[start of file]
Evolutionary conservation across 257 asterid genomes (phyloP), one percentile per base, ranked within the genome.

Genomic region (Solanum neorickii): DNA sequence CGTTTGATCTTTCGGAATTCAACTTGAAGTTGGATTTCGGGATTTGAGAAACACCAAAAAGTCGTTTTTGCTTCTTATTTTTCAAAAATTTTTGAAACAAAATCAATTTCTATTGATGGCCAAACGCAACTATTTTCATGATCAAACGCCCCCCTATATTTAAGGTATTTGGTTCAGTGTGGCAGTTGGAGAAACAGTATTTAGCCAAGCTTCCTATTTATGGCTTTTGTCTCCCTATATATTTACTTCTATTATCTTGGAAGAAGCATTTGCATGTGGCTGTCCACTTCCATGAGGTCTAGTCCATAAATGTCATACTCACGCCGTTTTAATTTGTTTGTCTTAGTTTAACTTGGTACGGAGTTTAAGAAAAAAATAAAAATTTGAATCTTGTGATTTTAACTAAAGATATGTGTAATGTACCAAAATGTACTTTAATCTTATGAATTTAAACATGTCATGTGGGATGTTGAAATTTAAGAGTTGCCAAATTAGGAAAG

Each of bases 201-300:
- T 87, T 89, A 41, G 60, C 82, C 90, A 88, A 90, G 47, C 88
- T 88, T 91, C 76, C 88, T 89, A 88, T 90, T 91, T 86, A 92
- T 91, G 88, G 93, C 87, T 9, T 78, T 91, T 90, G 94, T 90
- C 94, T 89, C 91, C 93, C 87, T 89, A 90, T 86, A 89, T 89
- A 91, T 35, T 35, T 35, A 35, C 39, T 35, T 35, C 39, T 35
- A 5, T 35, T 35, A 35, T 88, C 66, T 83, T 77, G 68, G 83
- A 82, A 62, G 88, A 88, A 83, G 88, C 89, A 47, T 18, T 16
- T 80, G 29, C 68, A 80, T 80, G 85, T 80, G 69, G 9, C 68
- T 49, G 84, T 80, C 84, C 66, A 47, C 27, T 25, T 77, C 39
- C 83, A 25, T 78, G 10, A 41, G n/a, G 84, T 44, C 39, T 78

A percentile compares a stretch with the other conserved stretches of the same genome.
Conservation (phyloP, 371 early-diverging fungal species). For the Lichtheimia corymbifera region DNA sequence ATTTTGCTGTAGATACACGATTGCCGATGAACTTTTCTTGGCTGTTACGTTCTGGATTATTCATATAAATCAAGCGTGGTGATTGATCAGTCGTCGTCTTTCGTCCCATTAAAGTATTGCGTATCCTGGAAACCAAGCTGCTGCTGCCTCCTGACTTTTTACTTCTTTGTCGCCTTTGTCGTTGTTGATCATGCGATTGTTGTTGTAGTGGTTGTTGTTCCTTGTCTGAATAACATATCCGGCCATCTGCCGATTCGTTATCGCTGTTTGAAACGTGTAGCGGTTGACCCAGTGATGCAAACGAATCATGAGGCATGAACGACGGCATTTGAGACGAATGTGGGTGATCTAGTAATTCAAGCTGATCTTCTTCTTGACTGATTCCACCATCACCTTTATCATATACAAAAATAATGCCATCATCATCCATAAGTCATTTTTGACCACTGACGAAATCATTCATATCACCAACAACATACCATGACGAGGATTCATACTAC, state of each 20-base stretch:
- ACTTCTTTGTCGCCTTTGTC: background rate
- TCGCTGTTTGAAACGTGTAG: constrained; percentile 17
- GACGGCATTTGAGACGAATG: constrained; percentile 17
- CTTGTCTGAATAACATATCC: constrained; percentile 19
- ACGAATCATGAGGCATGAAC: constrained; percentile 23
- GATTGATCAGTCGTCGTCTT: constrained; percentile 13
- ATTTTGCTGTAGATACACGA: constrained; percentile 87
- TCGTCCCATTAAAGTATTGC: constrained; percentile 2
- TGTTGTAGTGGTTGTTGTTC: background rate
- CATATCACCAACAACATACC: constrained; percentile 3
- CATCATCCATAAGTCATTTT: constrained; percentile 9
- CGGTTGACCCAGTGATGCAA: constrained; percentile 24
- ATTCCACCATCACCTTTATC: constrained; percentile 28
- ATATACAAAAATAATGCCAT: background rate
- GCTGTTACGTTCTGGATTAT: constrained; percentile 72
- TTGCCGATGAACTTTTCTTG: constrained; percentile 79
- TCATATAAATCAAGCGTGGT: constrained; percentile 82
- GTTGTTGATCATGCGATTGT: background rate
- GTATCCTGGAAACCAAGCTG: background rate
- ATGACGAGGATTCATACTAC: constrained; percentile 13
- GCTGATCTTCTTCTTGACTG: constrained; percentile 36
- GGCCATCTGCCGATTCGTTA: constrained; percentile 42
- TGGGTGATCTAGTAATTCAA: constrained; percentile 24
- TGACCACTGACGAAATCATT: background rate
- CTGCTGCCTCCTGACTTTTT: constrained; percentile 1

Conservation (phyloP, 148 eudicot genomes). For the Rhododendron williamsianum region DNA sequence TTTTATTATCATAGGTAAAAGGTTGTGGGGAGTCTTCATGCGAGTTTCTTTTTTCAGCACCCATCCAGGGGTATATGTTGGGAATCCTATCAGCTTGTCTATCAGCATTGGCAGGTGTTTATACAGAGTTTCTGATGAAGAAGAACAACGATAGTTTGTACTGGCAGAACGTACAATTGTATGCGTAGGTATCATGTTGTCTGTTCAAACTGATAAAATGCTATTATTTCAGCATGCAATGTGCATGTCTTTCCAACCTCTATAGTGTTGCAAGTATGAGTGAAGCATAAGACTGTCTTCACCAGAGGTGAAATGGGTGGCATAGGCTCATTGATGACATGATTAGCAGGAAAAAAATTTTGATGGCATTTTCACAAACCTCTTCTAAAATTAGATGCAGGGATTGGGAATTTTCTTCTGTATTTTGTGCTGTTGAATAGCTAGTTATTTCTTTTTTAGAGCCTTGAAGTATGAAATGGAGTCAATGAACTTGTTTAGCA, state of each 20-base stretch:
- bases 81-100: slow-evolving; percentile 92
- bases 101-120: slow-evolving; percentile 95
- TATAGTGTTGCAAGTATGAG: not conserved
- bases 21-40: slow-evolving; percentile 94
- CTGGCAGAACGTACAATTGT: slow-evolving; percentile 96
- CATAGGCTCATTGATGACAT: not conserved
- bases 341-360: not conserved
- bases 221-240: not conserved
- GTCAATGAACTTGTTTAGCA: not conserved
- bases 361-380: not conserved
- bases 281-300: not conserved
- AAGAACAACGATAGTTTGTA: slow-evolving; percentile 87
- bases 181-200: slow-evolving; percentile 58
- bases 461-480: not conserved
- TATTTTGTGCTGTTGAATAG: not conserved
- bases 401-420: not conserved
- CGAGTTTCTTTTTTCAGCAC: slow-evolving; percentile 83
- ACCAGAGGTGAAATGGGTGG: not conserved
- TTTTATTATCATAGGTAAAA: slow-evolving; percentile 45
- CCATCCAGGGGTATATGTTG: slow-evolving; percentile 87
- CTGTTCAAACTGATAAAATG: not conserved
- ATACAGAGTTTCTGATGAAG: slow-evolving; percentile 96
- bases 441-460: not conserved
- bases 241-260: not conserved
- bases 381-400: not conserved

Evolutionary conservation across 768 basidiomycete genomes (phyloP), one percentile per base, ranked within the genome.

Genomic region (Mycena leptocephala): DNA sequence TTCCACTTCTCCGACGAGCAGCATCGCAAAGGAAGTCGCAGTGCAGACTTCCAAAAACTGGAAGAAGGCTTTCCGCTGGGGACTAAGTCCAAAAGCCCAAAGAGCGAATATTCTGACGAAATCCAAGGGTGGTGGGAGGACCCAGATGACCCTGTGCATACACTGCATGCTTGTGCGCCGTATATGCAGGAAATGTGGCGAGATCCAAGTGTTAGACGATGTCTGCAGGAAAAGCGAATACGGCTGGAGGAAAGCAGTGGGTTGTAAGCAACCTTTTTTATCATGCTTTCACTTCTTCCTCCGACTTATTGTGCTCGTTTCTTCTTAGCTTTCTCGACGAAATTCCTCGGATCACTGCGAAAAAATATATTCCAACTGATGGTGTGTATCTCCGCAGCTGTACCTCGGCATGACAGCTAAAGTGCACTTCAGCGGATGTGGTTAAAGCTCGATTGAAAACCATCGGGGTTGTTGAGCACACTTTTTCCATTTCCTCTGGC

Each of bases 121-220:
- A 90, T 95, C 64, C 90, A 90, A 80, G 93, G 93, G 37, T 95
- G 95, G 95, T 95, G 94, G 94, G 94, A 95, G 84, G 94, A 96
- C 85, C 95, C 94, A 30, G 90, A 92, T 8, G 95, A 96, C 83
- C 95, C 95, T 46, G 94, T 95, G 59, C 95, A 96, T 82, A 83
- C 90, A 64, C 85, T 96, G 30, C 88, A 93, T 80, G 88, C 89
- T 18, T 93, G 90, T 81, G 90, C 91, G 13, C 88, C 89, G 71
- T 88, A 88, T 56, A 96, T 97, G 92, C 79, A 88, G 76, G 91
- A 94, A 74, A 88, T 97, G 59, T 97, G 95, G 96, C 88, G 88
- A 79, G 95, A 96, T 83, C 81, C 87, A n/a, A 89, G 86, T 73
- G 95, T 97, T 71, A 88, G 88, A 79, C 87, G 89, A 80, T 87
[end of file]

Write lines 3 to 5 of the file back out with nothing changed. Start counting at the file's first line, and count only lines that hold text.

Each of bases 201-300:
- T 87, T 89, A 41, G 60, C 82, C 90, A 88, A 90, G 47, C 88
- T 88, T 91, C 76, C 88, T 89, A 88, T 90, T 91, T 86, A 92